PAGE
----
I'm also thinking about doing a little bit more with the devil influence where they might try to work with the PCs. Right now, I really hate his motivation which is simply "Utterly destroy the Ten Towns because I'm evil", which is really lame. You brought your people out of the Underdark to this fortress and committed their efforts to collecting Chardalyn just so you can destroy some podunk settlements that in no way affect you? Besides, destroying the Ten Towns doesn't seem like a very Devilish thing to do. So, I'm thinking about having it where Asmodeus was encouraging him to go through these plans to conquer the Ten Towns and rule them with an iron fist, but the exposure to all of that Chardalyn has driven the Duergar king insane and warped the plan, which has led him into more destructive goals. Or, I might just leave it at him intending to conquer the Ten Towns with the dragon using strategic strikes and the PCs invading his fortress forces his hand to where he sets the dragon setting to "Raze All" instead. Either way, the usage of the dragon seems like it's a perfect element to limit Short and Long Rests when exploring the fortress, so I'm not sure why it's not used to that effect.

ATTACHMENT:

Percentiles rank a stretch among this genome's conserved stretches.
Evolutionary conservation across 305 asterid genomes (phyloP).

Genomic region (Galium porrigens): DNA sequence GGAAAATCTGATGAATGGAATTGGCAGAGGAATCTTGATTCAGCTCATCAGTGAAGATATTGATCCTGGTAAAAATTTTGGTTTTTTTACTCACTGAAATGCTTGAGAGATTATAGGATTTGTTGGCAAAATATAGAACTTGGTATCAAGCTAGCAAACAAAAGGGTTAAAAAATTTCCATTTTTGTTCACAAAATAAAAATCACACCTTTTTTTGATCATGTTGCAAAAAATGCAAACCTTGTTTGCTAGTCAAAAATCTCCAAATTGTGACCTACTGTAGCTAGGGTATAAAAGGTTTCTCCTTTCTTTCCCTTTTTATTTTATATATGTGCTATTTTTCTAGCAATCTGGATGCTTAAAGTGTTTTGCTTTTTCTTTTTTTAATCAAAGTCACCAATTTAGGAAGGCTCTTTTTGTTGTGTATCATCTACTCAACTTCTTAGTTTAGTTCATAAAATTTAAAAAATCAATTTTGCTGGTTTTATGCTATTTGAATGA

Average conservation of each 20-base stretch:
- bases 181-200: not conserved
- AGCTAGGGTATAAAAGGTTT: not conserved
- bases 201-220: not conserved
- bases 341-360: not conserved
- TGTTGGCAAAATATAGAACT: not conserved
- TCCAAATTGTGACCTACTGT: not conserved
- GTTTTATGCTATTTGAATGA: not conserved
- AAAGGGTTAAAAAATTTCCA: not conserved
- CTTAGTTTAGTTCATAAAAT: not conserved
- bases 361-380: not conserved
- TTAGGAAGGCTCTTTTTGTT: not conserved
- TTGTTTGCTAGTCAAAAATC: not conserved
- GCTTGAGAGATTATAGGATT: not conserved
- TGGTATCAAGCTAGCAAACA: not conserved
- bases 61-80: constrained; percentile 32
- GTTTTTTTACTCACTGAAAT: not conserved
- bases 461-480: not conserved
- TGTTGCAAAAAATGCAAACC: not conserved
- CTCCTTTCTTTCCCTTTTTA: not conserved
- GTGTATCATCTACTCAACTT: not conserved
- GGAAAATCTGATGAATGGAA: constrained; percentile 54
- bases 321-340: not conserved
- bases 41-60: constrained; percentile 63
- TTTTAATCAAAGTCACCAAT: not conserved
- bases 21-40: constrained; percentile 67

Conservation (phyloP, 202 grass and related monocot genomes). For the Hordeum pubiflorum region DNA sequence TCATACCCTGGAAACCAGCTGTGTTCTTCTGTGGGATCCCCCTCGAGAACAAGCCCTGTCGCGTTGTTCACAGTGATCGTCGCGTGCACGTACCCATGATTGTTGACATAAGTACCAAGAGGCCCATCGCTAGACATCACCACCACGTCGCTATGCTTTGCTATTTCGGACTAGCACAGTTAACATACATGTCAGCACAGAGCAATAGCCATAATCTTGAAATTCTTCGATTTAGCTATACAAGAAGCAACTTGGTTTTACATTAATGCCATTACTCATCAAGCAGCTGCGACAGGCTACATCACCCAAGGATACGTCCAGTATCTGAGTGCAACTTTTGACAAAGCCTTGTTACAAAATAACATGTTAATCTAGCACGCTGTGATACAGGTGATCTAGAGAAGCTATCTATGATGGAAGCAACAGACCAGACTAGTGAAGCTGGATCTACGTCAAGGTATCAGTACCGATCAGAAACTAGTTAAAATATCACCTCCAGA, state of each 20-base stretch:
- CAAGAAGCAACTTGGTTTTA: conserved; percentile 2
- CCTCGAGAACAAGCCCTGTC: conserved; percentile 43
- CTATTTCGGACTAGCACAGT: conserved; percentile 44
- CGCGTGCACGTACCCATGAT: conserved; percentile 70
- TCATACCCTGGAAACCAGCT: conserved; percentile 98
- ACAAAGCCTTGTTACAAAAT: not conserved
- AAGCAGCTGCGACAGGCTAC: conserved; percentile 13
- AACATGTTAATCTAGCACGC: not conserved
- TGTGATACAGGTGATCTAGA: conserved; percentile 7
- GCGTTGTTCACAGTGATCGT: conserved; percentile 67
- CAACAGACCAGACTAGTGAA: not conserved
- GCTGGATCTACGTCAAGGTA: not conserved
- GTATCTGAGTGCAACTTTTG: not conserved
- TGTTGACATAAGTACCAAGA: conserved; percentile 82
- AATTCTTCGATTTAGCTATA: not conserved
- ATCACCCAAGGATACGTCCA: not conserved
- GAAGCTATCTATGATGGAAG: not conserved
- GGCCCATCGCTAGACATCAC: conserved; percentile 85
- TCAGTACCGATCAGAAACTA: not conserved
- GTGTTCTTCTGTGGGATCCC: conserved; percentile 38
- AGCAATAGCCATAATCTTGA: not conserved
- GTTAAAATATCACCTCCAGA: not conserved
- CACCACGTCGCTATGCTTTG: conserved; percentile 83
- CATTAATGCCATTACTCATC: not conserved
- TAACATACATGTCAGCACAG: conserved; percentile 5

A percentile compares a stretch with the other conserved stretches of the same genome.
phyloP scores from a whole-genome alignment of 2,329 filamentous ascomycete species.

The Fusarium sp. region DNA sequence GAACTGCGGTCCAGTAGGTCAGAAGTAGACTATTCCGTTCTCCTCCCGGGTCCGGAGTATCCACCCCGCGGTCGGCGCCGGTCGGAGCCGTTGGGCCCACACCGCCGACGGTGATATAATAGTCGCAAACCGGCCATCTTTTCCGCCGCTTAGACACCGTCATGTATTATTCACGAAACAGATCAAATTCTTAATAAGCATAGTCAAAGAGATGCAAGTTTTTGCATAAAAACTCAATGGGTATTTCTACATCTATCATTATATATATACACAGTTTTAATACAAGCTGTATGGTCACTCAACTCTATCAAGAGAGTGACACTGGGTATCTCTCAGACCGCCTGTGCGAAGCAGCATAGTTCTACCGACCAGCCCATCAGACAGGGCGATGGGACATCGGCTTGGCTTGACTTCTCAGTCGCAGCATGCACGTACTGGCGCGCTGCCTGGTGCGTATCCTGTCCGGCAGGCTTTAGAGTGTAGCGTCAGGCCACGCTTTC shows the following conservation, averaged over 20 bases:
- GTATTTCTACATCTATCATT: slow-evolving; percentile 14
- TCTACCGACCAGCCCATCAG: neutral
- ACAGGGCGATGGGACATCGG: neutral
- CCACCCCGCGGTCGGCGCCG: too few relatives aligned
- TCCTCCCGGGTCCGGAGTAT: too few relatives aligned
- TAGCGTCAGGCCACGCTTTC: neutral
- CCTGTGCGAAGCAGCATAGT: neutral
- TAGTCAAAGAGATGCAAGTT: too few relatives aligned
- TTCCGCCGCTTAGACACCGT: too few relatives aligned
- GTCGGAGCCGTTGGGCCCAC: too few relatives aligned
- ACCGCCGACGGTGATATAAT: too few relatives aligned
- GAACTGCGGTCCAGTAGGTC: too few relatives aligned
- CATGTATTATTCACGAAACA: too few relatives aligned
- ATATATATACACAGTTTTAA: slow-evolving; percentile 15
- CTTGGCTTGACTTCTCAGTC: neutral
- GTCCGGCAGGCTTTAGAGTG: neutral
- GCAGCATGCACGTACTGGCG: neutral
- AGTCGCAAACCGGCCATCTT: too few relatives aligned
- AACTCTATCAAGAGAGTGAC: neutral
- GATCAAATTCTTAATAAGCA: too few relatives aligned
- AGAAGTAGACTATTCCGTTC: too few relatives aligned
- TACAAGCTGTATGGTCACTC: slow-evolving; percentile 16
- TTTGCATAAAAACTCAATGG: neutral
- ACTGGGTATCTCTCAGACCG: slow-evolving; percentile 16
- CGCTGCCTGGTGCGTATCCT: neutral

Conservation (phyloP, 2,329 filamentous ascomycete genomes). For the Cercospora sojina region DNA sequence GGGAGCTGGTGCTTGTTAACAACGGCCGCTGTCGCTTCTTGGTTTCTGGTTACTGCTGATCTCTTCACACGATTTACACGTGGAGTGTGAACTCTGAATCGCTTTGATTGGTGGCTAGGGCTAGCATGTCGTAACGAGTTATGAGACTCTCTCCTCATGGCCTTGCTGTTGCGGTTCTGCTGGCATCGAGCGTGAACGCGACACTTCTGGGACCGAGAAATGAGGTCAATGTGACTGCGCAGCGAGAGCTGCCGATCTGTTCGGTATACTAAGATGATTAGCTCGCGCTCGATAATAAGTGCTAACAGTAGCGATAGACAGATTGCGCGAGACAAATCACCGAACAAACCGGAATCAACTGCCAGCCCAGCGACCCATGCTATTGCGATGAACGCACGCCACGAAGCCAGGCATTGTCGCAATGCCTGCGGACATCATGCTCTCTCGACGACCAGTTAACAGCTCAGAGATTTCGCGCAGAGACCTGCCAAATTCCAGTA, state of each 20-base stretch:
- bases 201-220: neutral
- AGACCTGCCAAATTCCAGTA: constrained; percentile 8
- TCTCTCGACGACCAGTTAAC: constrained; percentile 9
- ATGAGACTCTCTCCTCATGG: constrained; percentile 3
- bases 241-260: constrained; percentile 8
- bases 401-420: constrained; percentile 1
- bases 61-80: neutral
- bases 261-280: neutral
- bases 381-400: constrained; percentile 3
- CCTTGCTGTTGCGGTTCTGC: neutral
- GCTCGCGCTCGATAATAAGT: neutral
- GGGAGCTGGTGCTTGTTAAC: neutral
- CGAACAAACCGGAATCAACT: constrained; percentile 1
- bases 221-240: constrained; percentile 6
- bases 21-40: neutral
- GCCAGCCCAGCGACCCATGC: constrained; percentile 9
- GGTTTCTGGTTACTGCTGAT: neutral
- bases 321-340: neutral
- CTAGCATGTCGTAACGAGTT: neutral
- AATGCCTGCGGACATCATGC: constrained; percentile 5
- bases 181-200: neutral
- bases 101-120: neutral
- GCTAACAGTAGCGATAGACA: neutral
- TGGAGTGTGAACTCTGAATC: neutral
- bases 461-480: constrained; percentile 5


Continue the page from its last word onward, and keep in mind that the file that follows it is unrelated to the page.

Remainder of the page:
lluewhyn

Explorer
What RotFM lacks is Episode One: The Team Assembles.